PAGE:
When Örn Elías Guðmundsson, a.k.a. Mugison, took the stage at Mercury Lounge on Saturday night, he was not, as may have been expected, covered in blood and dirt, nor was he riding a giant gray horse. No, Iceland’s alterna-rock darling du jour and Paste Best of What’s Next artist was just a boyishly handsome thirtysomething in a red cowboy shirt and cuffed jeans, with a bird-crest puff of dark blond hair, clean as a whistle.
What would this smiley blond man carrying an acoustic Gibson, with a patch of sunburst veneer worn away by years of strumming, do for the crowd of above-average-looking hipsters standing excitedly at his feet? First, he’d introduce the Other Dude standing on stage right behind a thin, Nord Lead keyboard, face like a porcelain dinner plate and a smile like a discarded cantaloupe rind. Then he would say, “Hello. We are Mugison. This is our first time playing as a duo.” Then the hipsters would clap, and he’d play a ballad with the refrain “Baby, let’s go dancing/like we talked about/I’ll be the weird boy/And you can shout,” sung out in a perfected growl—a dash of Jack White tremor, a dash of Beck’s hollow howl—that would break all of their hearts.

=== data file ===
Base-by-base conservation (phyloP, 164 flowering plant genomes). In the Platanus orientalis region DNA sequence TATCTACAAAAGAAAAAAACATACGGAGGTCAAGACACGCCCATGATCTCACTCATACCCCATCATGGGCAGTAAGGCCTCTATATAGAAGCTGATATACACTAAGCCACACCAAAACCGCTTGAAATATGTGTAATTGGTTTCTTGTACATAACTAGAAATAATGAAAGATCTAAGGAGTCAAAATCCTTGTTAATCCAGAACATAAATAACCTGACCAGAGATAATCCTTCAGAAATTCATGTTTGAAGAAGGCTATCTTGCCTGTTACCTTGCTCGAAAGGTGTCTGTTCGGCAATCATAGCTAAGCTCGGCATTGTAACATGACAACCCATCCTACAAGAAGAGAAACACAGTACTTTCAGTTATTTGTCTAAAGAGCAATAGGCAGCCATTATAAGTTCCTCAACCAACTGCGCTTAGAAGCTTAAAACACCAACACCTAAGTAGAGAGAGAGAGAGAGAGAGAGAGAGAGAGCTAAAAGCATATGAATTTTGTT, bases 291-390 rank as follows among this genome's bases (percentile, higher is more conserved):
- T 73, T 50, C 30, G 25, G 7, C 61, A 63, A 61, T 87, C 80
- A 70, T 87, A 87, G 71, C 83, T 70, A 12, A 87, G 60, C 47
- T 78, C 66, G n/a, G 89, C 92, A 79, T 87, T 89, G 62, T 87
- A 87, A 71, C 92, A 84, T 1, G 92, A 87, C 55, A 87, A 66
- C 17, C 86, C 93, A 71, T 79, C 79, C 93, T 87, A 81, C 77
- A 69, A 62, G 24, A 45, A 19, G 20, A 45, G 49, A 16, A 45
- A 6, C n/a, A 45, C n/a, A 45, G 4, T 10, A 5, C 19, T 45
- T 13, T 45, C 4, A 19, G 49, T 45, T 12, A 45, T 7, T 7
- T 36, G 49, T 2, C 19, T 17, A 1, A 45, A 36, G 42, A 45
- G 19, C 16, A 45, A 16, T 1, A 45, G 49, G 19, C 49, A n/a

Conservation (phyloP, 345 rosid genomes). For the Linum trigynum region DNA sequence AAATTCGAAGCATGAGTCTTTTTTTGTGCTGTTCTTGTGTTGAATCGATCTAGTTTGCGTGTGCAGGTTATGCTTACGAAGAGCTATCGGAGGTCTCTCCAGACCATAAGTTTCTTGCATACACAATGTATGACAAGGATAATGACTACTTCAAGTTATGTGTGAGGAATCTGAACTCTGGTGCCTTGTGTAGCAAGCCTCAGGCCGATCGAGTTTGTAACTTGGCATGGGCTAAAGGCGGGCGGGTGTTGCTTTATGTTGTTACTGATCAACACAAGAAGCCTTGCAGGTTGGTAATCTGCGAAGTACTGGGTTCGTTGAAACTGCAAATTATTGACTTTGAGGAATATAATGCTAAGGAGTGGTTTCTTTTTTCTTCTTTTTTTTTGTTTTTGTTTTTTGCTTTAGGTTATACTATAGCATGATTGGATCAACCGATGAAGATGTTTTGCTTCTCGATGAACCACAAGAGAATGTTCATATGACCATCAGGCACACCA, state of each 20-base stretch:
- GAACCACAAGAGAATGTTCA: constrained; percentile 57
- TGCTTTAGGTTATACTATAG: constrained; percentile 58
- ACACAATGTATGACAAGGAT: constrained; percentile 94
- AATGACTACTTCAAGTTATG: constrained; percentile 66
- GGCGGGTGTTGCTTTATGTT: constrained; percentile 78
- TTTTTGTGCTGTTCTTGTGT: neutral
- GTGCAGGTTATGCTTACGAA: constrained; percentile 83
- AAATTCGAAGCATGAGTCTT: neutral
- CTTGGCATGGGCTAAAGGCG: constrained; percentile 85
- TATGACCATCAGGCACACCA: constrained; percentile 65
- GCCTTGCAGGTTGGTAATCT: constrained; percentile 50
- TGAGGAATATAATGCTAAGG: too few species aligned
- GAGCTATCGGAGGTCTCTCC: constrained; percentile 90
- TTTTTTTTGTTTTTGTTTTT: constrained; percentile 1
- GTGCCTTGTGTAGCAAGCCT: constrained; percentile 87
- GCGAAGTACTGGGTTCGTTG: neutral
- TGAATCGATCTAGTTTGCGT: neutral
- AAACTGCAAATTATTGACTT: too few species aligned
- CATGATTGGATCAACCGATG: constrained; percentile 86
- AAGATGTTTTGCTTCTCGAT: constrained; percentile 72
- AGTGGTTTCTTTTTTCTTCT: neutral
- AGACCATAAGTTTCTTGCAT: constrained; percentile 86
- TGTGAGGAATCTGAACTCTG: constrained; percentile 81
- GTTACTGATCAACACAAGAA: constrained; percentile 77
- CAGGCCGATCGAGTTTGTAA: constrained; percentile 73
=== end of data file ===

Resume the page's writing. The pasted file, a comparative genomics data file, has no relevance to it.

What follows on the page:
Then he’d sing a song called “George Harrison,” first trading vocals and then harmonizing with the Other Dude, who would simultaneously shift the resonance on the Nord Lead to produce a kind of musical saw sound, a garland draped over Mugi’s guitar chords. It’d be all kinds of pretty. What you might think was a gaggle of boisterous Icelanders would hoot and holler too loudly during the quiet parts, but after the song finishes they’d be announced as Mugi’s friends “all the way from Connecticut.”
Then it’d be time to activate the “shoe microphones,” which would be exactly what you’d think they’d be. The Other Dude would ask, “Are you ready for some dancing?” and the title track from Mugiboogie would be unleashed, with Mugi stomping out a crunchy rhythm section and the Other Dude producing a sort of second-line New Orleans brass section on the keys. The crowd would dance and scream and it would stay that way until the fevered end. It would moan and pant on “Jesus Is a Good Name to Moan,” and it would feel kind of special in that little room with the Easter-egg stage lights casting a pink-green-blue glow, because there on the opening night of Mugison’s US tour, they might just be witnessing something important.